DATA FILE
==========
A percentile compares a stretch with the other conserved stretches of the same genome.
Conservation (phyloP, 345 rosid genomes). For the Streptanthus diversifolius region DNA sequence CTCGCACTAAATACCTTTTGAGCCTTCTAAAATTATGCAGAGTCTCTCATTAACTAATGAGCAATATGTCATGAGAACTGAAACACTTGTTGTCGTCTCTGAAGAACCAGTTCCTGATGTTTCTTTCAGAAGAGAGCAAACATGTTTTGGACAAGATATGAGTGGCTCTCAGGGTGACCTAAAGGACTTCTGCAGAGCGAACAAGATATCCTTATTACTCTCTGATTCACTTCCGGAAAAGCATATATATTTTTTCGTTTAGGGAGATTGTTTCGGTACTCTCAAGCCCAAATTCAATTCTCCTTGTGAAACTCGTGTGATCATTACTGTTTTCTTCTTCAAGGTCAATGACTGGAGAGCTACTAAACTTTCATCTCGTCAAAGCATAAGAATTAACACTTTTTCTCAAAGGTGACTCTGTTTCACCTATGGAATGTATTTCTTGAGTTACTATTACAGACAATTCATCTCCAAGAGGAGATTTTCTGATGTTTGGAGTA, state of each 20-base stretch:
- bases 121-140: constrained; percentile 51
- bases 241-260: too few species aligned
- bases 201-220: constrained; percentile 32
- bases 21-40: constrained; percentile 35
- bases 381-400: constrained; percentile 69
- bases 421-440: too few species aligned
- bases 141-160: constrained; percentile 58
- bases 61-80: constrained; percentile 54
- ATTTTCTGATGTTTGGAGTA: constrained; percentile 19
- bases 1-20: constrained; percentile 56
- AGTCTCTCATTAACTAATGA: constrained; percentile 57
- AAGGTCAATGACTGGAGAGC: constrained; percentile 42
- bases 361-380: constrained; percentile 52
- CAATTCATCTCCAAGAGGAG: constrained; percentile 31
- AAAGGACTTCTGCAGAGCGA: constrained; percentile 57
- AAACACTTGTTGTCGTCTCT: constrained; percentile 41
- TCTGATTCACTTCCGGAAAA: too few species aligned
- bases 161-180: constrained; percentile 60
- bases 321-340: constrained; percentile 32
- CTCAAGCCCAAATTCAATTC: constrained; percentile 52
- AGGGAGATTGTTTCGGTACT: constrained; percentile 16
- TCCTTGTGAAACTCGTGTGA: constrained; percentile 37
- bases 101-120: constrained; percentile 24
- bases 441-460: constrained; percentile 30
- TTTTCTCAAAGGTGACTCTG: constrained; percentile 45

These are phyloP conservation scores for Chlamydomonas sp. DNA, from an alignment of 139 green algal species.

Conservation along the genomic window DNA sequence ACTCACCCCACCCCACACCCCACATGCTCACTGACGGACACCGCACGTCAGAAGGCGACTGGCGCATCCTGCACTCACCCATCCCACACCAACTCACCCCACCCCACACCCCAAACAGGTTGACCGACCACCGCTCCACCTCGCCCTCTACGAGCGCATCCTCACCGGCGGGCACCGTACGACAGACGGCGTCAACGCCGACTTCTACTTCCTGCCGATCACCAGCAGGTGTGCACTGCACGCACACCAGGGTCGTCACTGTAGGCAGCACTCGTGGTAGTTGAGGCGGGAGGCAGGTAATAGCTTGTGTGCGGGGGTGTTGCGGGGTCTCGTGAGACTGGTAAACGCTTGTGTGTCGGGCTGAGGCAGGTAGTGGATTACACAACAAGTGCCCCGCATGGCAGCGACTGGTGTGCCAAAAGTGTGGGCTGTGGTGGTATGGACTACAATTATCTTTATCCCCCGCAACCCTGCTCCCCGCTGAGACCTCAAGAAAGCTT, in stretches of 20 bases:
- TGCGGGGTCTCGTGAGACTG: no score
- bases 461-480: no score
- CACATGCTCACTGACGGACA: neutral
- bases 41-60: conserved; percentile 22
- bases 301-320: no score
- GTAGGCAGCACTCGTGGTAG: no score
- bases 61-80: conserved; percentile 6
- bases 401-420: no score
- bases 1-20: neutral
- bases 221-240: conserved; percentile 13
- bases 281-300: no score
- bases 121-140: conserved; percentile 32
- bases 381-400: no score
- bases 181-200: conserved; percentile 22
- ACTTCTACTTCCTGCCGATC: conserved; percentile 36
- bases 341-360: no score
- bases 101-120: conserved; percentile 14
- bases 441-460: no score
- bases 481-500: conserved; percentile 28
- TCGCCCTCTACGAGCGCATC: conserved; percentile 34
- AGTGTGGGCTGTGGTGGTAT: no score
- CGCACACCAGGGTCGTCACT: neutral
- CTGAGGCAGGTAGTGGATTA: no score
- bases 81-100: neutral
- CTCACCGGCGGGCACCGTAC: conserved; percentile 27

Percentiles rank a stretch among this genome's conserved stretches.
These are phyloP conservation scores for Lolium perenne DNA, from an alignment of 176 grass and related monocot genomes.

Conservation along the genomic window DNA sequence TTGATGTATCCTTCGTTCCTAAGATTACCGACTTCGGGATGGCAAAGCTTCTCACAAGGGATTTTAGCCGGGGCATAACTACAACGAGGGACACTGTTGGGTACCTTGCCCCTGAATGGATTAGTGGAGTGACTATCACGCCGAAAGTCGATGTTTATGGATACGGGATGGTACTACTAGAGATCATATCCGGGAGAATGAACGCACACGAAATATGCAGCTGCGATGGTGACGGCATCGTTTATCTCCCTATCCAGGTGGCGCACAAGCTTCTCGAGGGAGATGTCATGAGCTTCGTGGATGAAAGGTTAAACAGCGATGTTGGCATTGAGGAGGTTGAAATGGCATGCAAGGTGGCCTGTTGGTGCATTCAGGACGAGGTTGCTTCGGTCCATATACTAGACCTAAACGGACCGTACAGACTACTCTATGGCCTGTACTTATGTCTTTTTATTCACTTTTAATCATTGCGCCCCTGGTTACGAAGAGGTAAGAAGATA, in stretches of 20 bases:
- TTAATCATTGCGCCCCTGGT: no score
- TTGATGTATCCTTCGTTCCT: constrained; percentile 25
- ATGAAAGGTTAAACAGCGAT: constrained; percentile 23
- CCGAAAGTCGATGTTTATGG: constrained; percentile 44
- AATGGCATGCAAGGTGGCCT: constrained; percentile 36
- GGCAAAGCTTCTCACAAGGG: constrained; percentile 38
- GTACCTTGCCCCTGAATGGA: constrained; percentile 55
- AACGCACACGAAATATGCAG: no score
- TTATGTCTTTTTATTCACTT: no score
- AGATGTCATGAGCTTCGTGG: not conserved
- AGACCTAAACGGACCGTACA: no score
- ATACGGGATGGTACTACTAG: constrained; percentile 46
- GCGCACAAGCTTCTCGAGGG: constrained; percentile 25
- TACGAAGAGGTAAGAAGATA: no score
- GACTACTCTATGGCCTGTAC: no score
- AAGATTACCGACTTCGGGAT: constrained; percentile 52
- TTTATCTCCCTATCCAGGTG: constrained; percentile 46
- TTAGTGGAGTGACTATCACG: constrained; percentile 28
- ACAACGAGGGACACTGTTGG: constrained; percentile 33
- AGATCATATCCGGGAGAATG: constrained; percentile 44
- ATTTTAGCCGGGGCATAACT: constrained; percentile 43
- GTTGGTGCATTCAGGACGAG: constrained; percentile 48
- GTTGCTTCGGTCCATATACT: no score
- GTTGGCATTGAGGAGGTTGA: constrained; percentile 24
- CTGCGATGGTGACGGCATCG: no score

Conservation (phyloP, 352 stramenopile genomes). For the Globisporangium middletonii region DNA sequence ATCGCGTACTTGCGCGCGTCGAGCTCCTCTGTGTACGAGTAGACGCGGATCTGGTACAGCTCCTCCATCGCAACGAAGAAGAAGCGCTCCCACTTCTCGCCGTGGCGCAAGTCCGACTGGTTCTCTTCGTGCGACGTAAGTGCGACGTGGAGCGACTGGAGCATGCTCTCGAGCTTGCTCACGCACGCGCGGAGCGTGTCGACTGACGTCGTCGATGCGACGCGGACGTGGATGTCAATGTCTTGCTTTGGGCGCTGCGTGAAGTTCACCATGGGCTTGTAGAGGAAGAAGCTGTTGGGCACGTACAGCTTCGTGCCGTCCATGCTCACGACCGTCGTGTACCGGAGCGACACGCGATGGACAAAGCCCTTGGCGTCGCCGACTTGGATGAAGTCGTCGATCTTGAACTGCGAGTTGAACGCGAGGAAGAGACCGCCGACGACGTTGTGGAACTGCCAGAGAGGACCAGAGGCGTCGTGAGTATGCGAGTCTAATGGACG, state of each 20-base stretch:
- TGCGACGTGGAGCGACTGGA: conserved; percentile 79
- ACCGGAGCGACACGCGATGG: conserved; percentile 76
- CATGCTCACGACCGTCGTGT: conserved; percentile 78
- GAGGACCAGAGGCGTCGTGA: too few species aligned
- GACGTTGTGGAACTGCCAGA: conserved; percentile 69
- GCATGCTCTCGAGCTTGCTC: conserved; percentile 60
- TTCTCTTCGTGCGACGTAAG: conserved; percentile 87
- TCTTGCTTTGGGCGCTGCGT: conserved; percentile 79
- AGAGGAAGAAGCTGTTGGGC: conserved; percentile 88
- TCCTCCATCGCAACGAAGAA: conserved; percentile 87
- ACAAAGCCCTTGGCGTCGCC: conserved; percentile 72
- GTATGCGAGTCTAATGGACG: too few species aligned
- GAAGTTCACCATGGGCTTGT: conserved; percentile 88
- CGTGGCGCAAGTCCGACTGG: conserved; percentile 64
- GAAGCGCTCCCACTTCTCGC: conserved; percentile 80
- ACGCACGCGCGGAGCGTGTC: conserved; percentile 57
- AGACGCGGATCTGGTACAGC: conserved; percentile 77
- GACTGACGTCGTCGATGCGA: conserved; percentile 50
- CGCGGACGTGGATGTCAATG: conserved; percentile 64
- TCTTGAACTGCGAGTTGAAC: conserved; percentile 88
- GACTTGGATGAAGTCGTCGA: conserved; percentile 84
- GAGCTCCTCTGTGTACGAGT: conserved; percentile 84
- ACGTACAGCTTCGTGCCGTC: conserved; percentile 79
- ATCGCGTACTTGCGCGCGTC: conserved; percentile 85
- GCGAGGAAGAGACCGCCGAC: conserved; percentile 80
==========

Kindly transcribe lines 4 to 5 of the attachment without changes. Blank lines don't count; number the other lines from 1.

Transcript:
- bases 241-260: too few species aligned
- bases 201-220: constrained; percentile 32